There are not only a lot of cars on the roads, but also a lot of motorbikes - mostly scooters.  Some of the motorbikers stay to the left and out of the flow of automobile traffic (Malaysia drives on the left like the Brits), but others don't.  Occasionally, if it's more convenient, a motorbiker might ride on the right side of the road.  On holidays and Sunday afternoons, teenagers were sometimes out riding their motorbikes in big groups, and they would zoom around cars like a plague of locusts.  It was actually quite scary at times - we were worried that they would crash and fall right in front of our car.   

Our rental car was a Proton, which is a manufactured in Malaysia.  It was a reliable car but not a great driving car - the turning radius was terrible, and some parking garages in Malaysia (including the one at our apartment) are quite tight.  Cars manufactured and sold in this part of the world come with an air conditioner, but no heater, but that makes sense - who needs a heater when it's always 90F (32C) outside?  Unfortunately, the local cars have not yet adopted some of the safety features (like airbags) that we take for granted in U.S. cars.  Also, there are no car seats for kids here. 

Rich & Danny with our Proton.  Danny works for
 Super Clean, the company from
which we rented our apartment and car

We often saw families of three or four on
a motorbike.  Malaysia does have a helmet
law, but it wasn't always obeyed.
Malaysians like to put decorative pillows on the back ledges of
their cars, and in our area, strawberry pillows were quite
popular due to the proximity to the Cameron Highlands, where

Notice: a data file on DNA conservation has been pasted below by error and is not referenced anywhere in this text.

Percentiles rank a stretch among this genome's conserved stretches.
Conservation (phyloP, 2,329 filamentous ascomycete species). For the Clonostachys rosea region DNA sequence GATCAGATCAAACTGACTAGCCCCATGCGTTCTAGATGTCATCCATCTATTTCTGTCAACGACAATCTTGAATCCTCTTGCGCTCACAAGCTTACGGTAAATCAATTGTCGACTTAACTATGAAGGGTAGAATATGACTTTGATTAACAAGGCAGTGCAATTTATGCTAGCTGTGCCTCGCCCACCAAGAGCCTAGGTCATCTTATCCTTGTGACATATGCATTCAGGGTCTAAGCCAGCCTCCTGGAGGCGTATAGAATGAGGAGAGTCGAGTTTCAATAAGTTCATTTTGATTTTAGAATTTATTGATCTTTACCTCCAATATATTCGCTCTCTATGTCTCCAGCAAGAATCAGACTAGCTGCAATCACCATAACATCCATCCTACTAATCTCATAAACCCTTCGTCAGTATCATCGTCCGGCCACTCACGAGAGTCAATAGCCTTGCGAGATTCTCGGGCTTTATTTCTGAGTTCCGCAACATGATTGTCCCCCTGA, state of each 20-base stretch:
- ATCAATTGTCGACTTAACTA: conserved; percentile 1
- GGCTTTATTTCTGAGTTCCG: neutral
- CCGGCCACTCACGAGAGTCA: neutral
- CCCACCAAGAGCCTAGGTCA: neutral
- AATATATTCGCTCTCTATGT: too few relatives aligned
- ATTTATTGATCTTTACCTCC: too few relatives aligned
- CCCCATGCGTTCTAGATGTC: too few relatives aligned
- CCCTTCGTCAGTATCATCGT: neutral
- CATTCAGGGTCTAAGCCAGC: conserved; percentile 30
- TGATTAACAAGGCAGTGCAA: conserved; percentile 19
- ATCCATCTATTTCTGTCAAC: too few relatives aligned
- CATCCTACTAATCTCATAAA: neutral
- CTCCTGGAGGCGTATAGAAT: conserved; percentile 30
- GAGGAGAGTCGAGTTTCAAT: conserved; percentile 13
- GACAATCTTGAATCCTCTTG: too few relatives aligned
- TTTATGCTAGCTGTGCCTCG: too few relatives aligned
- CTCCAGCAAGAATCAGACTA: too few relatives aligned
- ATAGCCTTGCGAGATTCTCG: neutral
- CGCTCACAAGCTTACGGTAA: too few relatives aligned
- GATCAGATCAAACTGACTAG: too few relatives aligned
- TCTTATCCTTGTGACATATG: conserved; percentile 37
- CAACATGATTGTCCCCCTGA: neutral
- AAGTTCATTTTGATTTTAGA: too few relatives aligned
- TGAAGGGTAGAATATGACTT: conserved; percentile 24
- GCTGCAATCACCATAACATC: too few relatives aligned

they are grown.  When we went to the Cameron Highlands we
brought back a little present to our friends Ben & Belle. 

It was fairly easy to find our way around with the help of Google Maps and Waze, although precise locations of some of the smaller businesses were not always accurate.  It was better to ask directions from someone in the marina office, and directions were always given using landmarks, never street names.  Whenever we wanted to go somewhere in Sitiawan, directions were always given in relation to a large KFC which sat at a major intersection of two streets the names of which we never knew.  We were able to find the dentist office when we were told it was across the street from the Hotel Sofera, and the fire extinguisher shop was located next to the Secret Recipe Restaurant.  (We got lost going to both of those places!)  Fortunately, the Lumut Valley Resort Condominium building was located correctly on Google Maps, so we could always find our way home. 

Akina & Ruz in the marina office helped us with a multitude
 of issues - tracking down packages in Customs, providing
directions to shops, and much more. 

Directions to anywhere in Sitiawan
began at this KFC corner.

We celebrated a number of holidays in Malaysia, actually quite a few holidays.  Since the Malay population is multicultural, they celebrated Diwali (Hindu Festival of Lights) in late October, Christmas on December 25, New Year's Day on January 1, Chinese New Year in late January, Thaipusam (another Hindu holiday) in early February, Labor Day on May 1, Wesak Day (Buddha's Birthday) also in May, Ramadan (the holiest month for Muslims, during which they fast from dawn to dusk) from May 26 to June 24 in 2017, and Hari Raya Aidilfitri (a month of celebrations after Ramadan). 

Celebrating the Hindu Festival of Lights
Attending a Ramadan dinner with
Fabio & Lisa (s.v. Amandla).
Since the Muslims fasted from dawn to dusk,
special dinners were held in the evening
after the sun went down. 
Chinese New Year at the Kek Lok Si Temple in Penang